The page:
E3 is officially underway, and we’re here meeting with developers and media.
Last year, the Oculus Rift was officially nominated for Best Hardware of E3. This year, we wanted to do something special to celebrate the first anniversary of its public debut.
We generally develop features for the consumer Rift using top-secret prototypes that are kept under lock and key at Oculus HQ. But for the first time, we’ll be sharing one of these prototypes with the public: a 1080p HD Oculus Rift.
Raising the resolution for the consumer Rift has always been one of the highest priorities. The dev kit is an incredible device that demonstrates the potential for VR. High definition virtual reality (HD VR) realizes that potential in full.
Mike and Nate working with one of the early HD prototypes.
The prototype’s 1080p display increases the number of visible pixels by more than 2x, greatly reducing the screen-door effect seen in the development kit. The brightness, contrast, and color are also improved. All of these changes come together to ratchet the sense of immersion to an entirely new level.
A screenshot of Epic Citadel (Unreal Engine 3) in the 720p development kit (left) and in the 1080p prototype (right).
The 1080p prototype isn’t a product — this isn’t necessarily the display (or even the resolution) that we’ll use for the consumer version — it’s simply a taste of what’s coming. Developers can continue building Oculus-ready content with the development kit; the Oculus SDK will automatically handle the resolution and distortion changes for the consumer version.
Chris building the set of 1080p HD Rift prototypes for E3.
HD is one of the many features and improvements we have in development for the consumer version of the Rift. We’ll continue to share prototypes like these with the community as they enter that state where we’re happy with them.
Matt putting the finishing touches on one of the 1080p prototypes.
We’ll have 1080p prototypes on hand at upcoming shows so you can try the HD experience for yourself. For many of us, trying HD VR for the first time was even better than the first trip inside the Rift. It’s truly that good, and we can’t wait to share it with you.
Unreal Engine 4 + Oculus VR
We wanted an incredible experience to showcase HD VR. Over the last few months, we’ve been quietly collaborating with Epic on the Oculus integration for UE4. With Epic’s help, we converted the UE4 Elemental demo into an explorable, immersive, and interactive VR environment.
Simply put, when you combine HD VR with UE4, you really feel like you’re stepping into next-gen gaming.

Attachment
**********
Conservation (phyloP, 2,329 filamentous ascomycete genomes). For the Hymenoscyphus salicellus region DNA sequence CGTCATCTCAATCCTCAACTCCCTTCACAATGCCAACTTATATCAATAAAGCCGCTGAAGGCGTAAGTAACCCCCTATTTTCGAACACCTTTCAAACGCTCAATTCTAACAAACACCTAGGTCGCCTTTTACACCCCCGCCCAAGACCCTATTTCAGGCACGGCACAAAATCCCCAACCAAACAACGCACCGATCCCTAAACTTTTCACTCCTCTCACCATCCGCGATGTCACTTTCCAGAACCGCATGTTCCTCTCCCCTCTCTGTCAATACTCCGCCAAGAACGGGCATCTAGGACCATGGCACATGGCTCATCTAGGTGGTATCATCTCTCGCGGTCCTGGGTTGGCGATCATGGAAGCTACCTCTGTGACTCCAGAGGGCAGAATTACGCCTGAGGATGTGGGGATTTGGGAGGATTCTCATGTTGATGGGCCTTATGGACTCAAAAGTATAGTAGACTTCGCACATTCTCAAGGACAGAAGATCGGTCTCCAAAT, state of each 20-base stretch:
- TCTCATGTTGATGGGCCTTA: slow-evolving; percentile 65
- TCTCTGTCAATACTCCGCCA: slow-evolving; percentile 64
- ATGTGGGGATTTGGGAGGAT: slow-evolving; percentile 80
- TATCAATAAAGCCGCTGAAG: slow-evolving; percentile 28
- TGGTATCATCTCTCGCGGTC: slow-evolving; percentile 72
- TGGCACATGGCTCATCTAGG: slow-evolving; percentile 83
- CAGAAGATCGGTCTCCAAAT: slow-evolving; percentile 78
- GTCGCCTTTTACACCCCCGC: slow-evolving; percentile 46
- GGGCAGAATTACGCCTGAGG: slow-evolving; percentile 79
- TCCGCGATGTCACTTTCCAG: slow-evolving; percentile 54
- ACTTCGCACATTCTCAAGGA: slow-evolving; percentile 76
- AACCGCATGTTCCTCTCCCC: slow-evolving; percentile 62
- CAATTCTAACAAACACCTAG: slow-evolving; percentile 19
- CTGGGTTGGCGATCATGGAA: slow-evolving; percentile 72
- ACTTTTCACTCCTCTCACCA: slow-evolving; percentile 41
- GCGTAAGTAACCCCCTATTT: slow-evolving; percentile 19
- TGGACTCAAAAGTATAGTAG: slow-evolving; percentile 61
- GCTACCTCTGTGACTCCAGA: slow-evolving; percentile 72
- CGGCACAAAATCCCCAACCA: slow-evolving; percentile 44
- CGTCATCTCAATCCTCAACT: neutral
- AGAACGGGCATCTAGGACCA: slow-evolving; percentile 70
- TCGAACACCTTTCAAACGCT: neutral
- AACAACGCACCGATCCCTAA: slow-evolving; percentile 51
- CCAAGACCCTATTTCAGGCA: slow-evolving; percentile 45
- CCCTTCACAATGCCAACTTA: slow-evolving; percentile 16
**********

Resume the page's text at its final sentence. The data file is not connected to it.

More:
We’ve also officially joined the UE4 Integrated Partners Program, which means that the engine includes out-of-the-box support for Oculus VR. With UE4, Epic has raised the bar again with an incredible platform for next-generation game development. We’re excited to be a part it. Starting today the Oculus – UE4 integration is available to all Unreal Engine 4 licensees.
An enormous thank you to the team at Epic Games, especially Nick Whiting, Alan Willard, and Nick Penwarden, for all the help making Oculus + UE4 such an awe-inspiring experience. Nick W. wrote up a great blog post on Gamasutra about the integration process that you can read here.
The Oculus – UE4 integration and Oculus Elemental demo were two of Andrew Reisse’s final projects and they came together brilliantly. Thank you, Andrew. We miss you dearly.
We have one other small surprise that we’re tossing into the show: 3D VR movies.
Lately, the team has been enjoying the VR Cinema3D app built in Unity by Joo-Hyung Ahn at UXGround. Cinema3D allows you to step inside a virtual movie theater, find the perfect seat, kick back, and enjoy your movie in immersive, stereo 3D. A few of us have already watched feature-length movies in it. The size, scale, and sense of immersion is all there. It’s very, very cool.
Imagine when those seats are packed with fellow Rifters!
If you haven’t checked Cinema3D out, you can download it here. The demo still has a few bugs, but Joo-Hyung has been releasing updates to the community frequently. This is just one example of the incredible experiences the indie community is putting together with the Oculus SDK and Unity 4.
While the development kit’s resolution is a bit low for movie watching, HD VR makes all the difference. Watching 2D and S3D movies in virtual reality is something that we’re getting more and more excited about with the consumer version of the Rift.
Quick Shipping Update
We’ve delivered roughly 99% of the Kickstarter rewards including the Rift development kits, t-shirts, and posters. Where’s that last 1%? We’re still missing a couple hundred Kickstarter addresses! If you haven’t received your reward, log in to the Oculus Order Manager and update your account information. You can always email email@example.com if you need more help.
We’re in the process of transitioning to post-Kickstarter pre-order fulfillment. Hang with us — we’ve run into a few duty/customs snags that are holding up shipments to NA/EU, but we hope to have them sorted out soon.
As previously stated, duties and taxes are the responsibility of the customer for pre-orders taken through the website (ie. all post-Kickstarter dev kits) but we’re working on minimizing delivery charges.
Thanks for your patience!
Building a Next-Gen Platform
We want to thank you again for making all of this possible. We wouldn’t be where we are without the community’s continued support. Keep your comments, suggestions, and feedback coming. It’s a pleasure and an honor to be working with you on the Rift and next-generation virtual reality. We wouldn’t want it any other way. Thank you.
Here’s to a great E3!
— Palmer and the Oculus team